On the Market: Secret Clubs, Vanishing Gardens, Williamsburg Lost and Found

Williamsburg. (Flickr)
Williamsburg. (Flickr)

Halstead broker Dorothy Somekh may have infiltrated the super-secretive Tiger 21 club, a rarefied conclave of ultra-wealthy entrepreneurs, in order to access their membership to flog exclusive listings, according to a lawsuit filed against the brokerage, the Daily News reports. Ms. Somekh’s “pure greed” inspired her subterfuge,  Tiger 21’s complaint charges. Which makes us wonder just a bit about the motivations of its members, whose average net worth is more than $75 million.

The Frick Museum is involved in a “garden variety dispute” over plans to build over a verdant courtyard designed in the 1970s by renowned landscape architect Russell Page, the Post reports. (Get it? Garden Variety?) Preservationists are displeased with the proposal, thought the museum insists that the courtyard was always intended to be temporary. (Preservationists were no doubt up in arms when the garden itself was planned, replacing, as it did, three existing townhouses.)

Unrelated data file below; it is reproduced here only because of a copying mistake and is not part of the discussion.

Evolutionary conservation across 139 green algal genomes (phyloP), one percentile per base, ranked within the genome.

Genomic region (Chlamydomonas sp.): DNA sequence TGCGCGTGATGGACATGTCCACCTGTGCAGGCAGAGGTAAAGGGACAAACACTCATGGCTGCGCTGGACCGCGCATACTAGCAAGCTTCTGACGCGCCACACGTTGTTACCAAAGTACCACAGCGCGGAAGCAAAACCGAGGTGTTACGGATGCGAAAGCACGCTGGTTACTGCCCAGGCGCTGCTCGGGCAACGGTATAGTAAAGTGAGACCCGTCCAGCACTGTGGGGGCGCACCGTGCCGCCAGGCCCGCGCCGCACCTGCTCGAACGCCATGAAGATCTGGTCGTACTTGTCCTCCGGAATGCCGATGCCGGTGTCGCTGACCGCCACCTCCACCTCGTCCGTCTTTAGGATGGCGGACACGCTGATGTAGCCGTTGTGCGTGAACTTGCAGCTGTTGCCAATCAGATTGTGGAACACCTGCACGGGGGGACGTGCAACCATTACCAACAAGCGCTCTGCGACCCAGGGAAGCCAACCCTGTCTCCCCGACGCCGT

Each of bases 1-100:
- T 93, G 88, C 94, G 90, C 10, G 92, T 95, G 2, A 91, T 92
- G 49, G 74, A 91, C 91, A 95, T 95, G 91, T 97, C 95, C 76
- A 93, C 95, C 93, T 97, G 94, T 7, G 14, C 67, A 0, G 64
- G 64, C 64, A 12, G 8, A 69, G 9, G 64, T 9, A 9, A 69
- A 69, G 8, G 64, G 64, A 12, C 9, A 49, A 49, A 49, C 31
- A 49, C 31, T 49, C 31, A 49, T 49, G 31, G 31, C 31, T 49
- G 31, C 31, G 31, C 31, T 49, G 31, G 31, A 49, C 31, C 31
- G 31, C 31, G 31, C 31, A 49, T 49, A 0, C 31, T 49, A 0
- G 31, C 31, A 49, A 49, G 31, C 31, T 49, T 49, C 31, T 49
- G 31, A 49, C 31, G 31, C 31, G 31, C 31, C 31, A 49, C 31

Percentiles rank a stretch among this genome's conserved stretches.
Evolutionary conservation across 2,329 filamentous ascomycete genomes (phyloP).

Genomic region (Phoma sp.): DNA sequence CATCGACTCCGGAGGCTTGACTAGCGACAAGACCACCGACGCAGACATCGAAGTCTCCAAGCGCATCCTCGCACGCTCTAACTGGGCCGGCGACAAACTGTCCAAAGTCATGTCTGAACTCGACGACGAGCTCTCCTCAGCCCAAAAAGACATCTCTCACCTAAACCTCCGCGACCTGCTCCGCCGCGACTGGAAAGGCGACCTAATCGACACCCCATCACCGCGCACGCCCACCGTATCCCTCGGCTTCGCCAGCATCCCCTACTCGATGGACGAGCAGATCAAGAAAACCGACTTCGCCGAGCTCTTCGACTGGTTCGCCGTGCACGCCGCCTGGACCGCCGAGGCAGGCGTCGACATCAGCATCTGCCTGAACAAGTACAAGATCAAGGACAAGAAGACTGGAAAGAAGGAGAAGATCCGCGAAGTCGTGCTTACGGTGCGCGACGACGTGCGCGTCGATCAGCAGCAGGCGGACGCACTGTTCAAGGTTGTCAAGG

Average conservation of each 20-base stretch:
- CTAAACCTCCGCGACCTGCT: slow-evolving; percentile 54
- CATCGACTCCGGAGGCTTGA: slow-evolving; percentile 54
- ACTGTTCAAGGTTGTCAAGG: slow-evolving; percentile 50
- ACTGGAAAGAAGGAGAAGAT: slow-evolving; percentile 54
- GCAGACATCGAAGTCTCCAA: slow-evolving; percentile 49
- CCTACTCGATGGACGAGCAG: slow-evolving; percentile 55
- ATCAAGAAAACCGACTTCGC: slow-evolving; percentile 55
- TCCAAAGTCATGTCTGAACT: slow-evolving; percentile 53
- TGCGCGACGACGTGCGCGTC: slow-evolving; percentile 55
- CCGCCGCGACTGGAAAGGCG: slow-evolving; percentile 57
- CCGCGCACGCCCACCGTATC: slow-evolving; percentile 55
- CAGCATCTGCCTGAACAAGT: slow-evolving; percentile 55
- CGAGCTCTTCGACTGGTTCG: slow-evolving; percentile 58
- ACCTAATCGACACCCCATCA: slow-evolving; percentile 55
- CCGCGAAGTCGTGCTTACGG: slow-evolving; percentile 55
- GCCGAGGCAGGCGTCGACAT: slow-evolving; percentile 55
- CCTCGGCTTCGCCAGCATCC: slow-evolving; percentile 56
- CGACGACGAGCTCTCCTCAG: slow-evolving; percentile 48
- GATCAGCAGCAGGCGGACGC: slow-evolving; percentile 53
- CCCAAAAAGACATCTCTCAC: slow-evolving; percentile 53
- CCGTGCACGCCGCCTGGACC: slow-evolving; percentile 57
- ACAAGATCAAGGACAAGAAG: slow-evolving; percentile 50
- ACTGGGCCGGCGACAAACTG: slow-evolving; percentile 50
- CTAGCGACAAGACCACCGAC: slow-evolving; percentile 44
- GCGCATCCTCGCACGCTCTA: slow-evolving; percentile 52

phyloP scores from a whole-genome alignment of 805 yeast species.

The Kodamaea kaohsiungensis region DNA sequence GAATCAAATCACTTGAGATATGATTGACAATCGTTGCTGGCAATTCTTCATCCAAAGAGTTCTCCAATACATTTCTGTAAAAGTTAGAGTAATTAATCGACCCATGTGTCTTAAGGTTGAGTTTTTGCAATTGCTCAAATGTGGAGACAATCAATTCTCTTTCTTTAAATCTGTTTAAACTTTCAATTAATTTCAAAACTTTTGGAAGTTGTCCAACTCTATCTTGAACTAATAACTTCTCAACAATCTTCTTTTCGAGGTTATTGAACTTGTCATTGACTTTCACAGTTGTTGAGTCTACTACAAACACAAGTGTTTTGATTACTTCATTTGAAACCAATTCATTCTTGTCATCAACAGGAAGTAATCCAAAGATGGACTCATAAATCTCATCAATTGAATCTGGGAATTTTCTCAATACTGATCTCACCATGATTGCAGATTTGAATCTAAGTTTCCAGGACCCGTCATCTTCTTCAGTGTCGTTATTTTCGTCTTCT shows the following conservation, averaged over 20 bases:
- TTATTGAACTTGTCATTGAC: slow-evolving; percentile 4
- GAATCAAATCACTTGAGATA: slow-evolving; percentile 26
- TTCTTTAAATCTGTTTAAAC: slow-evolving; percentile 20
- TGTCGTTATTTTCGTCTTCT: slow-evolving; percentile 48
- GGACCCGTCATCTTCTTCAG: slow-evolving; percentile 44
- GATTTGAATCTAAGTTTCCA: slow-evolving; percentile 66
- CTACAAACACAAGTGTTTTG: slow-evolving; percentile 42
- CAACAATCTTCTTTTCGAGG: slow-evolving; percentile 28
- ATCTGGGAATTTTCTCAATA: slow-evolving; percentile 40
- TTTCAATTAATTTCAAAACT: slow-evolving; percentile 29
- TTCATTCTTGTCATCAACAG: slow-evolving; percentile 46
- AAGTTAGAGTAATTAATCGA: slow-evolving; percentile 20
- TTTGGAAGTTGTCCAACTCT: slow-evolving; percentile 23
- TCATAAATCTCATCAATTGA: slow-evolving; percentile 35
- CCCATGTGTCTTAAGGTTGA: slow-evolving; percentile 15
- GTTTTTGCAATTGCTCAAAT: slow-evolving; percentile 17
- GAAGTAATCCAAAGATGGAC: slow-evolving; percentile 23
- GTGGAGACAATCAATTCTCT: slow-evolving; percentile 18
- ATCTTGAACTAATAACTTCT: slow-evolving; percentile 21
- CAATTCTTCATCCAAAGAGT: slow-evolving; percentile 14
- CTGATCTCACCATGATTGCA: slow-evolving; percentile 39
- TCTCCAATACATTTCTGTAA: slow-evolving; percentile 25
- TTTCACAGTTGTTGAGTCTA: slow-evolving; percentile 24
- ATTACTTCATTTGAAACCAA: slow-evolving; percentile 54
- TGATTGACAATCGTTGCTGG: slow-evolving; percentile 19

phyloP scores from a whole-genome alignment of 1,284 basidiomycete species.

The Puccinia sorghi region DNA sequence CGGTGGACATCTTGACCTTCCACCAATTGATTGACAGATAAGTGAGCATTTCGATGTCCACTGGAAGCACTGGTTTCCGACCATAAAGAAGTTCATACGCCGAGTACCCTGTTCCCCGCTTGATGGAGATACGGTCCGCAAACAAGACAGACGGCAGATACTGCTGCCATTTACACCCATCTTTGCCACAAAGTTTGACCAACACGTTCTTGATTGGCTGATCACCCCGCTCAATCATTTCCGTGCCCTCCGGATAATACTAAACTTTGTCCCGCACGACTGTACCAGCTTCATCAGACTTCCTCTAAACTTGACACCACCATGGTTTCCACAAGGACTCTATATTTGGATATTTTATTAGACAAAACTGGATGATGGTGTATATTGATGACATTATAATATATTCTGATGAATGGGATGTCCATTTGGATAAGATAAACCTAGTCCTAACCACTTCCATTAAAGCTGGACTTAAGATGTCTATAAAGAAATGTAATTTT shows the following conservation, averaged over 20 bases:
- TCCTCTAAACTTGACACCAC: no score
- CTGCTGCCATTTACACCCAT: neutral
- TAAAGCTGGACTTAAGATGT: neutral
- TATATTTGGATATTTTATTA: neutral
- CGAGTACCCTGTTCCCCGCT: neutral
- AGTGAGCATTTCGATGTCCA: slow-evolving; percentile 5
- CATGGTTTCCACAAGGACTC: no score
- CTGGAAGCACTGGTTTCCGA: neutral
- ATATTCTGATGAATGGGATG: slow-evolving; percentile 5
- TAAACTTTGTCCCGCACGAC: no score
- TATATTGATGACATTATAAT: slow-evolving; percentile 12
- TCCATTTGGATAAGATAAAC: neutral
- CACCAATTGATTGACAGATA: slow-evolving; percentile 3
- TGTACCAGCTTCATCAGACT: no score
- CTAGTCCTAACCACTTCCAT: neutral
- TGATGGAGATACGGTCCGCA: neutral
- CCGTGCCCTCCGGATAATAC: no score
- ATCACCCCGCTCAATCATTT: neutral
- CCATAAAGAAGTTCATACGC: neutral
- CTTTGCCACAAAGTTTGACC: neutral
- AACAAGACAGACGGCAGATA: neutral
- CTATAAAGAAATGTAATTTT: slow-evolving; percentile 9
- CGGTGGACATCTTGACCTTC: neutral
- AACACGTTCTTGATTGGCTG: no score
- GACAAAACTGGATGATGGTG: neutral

In Williamsburg, where “preservation” is mostly a tool to help management consultants feel that their newly-renovated condos are just brimming with “authenticity,” Curbed takes a peek into the neighborhood’s past, to a time when there were good and practical reasons for waxed handlebar mustaches. Just kidding. There wasn’t ever such a time.

If you’ve been concerned that Bill de Blasio seems a bit too intent on making things fair for everyone, buck up, Tech Cocktail suggests that New York, not Silicon Valley, has been “the fastest growing technology startup ecosystem” over the last 10 years. Which, of course, means that things are due to become even less affordable.

Probably a good thing for the city’s high-end moving services, though. Who but the outlandishly overcompensated, after all, would opt for Flat Rate Elite’s “low noise” move, for a $150 surcharge? Or shell out $6,000-$9,000 for a run-of-the-mill relocation courtesy of NouvelleView?

The good news, according to an exhaustive story in the Times about the social bonds between building staff and residents, is that rumors of class war seem to have been greatly exaggerated.

Cause for celebration indeed. The Times also has a look at a century-old festival in Williamsburg, which apparently not only sends recent arrivals to the Hamptons on summer weekends, but also attracts some who have flown the coop altogether for the Giglio Feast. It certainly looks like more fun than yesterday’s congestion on Smith Street. On the Market: Secret Clubs, Vanishing Gardens, Williamsburg Lost and Found